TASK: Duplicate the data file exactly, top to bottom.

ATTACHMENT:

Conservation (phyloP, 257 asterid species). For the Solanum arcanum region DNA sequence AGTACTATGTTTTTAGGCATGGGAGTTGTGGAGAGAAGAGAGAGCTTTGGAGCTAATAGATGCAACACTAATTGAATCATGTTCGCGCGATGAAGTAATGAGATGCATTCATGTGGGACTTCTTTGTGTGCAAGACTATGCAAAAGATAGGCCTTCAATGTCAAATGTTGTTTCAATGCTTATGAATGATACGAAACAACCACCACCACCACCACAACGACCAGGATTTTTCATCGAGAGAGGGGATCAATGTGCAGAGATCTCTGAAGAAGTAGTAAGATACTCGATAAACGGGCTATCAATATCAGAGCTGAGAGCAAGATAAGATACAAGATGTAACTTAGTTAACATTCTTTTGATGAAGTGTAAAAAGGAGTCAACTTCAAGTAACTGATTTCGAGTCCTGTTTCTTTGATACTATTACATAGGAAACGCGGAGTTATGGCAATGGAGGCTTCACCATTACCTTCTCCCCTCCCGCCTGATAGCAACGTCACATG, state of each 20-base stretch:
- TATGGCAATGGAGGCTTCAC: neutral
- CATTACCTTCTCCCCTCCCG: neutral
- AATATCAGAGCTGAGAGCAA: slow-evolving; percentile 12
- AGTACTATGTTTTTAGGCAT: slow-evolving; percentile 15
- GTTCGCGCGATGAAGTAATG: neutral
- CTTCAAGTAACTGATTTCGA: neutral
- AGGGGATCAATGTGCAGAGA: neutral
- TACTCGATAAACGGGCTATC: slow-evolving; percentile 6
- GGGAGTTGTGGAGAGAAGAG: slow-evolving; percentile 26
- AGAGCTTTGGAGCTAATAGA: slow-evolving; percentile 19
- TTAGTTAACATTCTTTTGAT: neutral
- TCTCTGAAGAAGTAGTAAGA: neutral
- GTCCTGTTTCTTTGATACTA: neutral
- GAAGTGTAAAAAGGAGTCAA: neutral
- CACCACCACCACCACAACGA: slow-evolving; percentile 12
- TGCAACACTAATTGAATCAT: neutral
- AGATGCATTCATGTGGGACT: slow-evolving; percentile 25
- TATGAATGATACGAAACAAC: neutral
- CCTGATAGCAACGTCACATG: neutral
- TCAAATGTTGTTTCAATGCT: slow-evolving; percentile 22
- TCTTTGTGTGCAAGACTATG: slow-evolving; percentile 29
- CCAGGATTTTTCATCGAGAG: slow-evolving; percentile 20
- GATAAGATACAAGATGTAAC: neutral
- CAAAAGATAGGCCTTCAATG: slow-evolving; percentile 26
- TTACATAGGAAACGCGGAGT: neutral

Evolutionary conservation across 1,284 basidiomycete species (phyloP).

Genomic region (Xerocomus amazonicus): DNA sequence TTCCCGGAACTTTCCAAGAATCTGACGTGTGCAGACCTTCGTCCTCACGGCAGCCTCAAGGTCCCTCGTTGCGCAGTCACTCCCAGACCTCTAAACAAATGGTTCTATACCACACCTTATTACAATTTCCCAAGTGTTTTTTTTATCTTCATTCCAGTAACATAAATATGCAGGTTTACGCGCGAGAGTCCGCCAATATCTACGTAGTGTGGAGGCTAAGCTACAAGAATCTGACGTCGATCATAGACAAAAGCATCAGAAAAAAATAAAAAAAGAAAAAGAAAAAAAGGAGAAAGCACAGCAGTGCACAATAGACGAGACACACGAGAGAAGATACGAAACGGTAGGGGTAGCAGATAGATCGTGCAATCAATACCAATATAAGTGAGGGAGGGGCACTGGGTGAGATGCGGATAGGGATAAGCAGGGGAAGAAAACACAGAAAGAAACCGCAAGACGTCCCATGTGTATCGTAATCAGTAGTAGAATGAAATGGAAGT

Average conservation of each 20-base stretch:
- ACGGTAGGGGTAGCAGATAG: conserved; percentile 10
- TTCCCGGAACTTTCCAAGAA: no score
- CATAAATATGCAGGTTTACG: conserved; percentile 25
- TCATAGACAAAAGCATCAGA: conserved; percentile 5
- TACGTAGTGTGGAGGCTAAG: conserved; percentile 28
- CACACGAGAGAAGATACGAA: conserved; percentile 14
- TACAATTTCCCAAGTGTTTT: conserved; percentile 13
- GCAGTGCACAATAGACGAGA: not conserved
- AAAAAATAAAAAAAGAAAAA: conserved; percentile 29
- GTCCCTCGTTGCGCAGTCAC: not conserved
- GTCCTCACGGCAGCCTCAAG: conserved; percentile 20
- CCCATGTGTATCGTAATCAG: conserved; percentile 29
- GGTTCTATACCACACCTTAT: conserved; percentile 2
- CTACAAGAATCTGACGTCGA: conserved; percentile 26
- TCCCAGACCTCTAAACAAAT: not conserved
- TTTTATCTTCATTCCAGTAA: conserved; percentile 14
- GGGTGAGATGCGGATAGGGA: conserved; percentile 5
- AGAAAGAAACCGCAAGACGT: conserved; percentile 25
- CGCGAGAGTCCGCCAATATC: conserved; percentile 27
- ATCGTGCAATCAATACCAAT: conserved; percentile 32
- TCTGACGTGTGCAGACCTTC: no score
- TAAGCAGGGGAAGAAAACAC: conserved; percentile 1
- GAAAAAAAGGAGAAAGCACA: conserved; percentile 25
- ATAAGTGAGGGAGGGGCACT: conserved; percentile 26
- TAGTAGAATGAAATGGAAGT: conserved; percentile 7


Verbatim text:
Conservation (phyloP, 257 asterid species). For the Solanum arcanum region DNA sequence AGTACTATGTTTTTAGGCATGGGAGTTGTGGAGAGAAGAGAGAGCTTTGGAGCTAATAGATGCAACACTAATTGAATCATGTTCGCGCGATGAAGTAATGAGATGCATTCATGTGGGACTTCTTTGTGTGCAAGACTATGCAAAAGATAGGCCTTCAATGTCAAATGTTGTTTCAATGCTTATGAATGATACGAAACAACCACCACCACCACCACAACGACCAGGATTTTTCATCGAGAGAGGGGATCAATGTGCAGAGATCTCTGAAGAAGTAGTAAGATACTCGATAAACGGGCTATCAATATCAGAGCTGAGAGCAAGATAAGATACAAGATGTAACTTAGTTAACATTCTTTTGATGAAGTGTAAAAAGGAGTCAACTTCAAGTAACTGATTTCGAGTCCTGTTTCTTTGATACTATTACATAGGAAACGCGGAGTTATGGCAATGGAGGCTTCACCATTACCTTCTCCCCTCCCGCCTGATAGCAACGTCACATG, state of each 20-base stretch:
- TATGGCAATGGAGGCTTCAC: neutral
- CATTACCTTCTCCCCTCCCG: neutral
- AATATCAGAGCTGAGAGCAA: slow-evolving; percentile 12
- AGTACTATGTTTTTAGGCAT: slow-evolving; percentile 15
- GTTCGCGCGATGAAGTAATG: neutral
- CTTCAAGTAACTGATTTCGA: neutral
- AGGGGATCAATGTGCAGAGA: neutral
- TACTCGATAAACGGGCTATC: slow-evolving; percentile 6
- GGGAGTTGTGGAGAGAAGAG: slow-evolving; percentile 26
- AGAGCTTTGGAGCTAATAGA: slow-evolving; percentile 19
- TTAGTTAACATTCTTTTGAT: neutral
- TCTCTGAAGAAGTAGTAAGA: neutral
- GTCCTGTTTCTTTGATACTA: neutral
- GAAGTGTAAAAAGGAGTCAA: neutral
- CACCACCACCACCACAACGA: slow-evolving; percentile 12
- TGCAACACTAATTGAATCAT: neutral
- AGATGCATTCATGTGGGACT: slow-evolving; percentile 25
- TATGAATGATACGAAACAAC: neutral
- CCTGATAGCAACGTCACATG: neutral
- TCAAATGTTGTTTCAATGCT: slow-evolving; percentile 22
- TCTTTGTGTGCAAGACTATG: slow-evolving; percentile 29
- CCAGGATTTTTCATCGAGAG: slow-evolving; percentile 20
- GATAAGATACAAGATGTAAC: neutral
- CAAAAGATAGGCCTTCAATG: slow-evolving; percentile 26
- TTACATAGGAAACGCGGAGT: neutral

Evolutionary conservation across 1,284 basidiomycete species (phyloP).

Genomic region (Xerocomus amazonicus): DNA sequence TTCCCGGAACTTTCCAAGAATCTGACGTGTGCAGACCTTCGTCCTCACGGCAGCCTCAAGGTCCCTCGTTGCGCAGTCACTCCCAGACCTCTAAACAAATGGTTCTATACCACACCTTATTACAATTTCCCAAGTGTTTTTTTTATCTTCATTCCAGTAACATAAATATGCAGGTTTACGCGCGAGAGTCCGCCAATATCTACGTAGTGTGGAGGCTAAGCTACAAGAATCTGACGTCGATCATAGACAAAAGCATCAGAAAAAAATAAAAAAAGAAAAAGAAAAAAAGGAGAAAGCACAGCAGTGCACAATAGACGAGACACACGAGAGAAGATACGAAACGGTAGGGGTAGCAGATAGATCGTGCAATCAATACCAATATAAGTGAGGGAGGGGCACTGGGTGAGATGCGGATAGGGATAAGCAGGGGAAGAAAACACAGAAAGAAACCGCAAGACGTCCCATGTGTATCGTAATCAGTAGTAGAATGAAATGGAAGT

Average conservation of each 20-base stretch:
- ACGGTAGGGGTAGCAGATAG: conserved; percentile 10
- TTCCCGGAACTTTCCAAGAA: no score
- CATAAATATGCAGGTTTACG: conserved; percentile 25
- TCATAGACAAAAGCATCAGA: conserved; percentile 5
- TACGTAGTGTGGAGGCTAAG: conserved; percentile 28
- CACACGAGAGAAGATACGAA: conserved; percentile 14
- TACAATTTCCCAAGTGTTTT: conserved; percentile 13
- GCAGTGCACAATAGACGAGA: not conserved
- AAAAAATAAAAAAAGAAAAA: conserved; percentile 29
- GTCCCTCGTTGCGCAGTCAC: not conserved
- GTCCTCACGGCAGCCTCAAG: conserved; percentile 20
- CCCATGTGTATCGTAATCAG: conserved; percentile 29
- GGTTCTATACCACACCTTAT: conserved; percentile 2
- CTACAAGAATCTGACGTCGA: conserved; percentile 26
- TCCCAGACCTCTAAACAAAT: not conserved
- TTTTATCTTCATTCCAGTAA: conserved; percentile 14
- GGGTGAGATGCGGATAGGGA: conserved; percentile 5
- AGAAAGAAACCGCAAGACGT: conserved; percentile 25
- CGCGAGAGTCCGCCAATATC: conserved; percentile 27
- ATCGTGCAATCAATACCAAT: conserved; percentile 32
- TCTGACGTGTGCAGACCTTC: no score
- TAAGCAGGGGAAGAAAACAC: conserved; percentile 1
- GAAAAAAAGGAGAAAGCACA: conserved; percentile 25
- ATAAGTGAGGGAGGGGCACT: conserved; percentile 26
- TAGTAGAATGAAATGGAAGT: conserved; percentile 7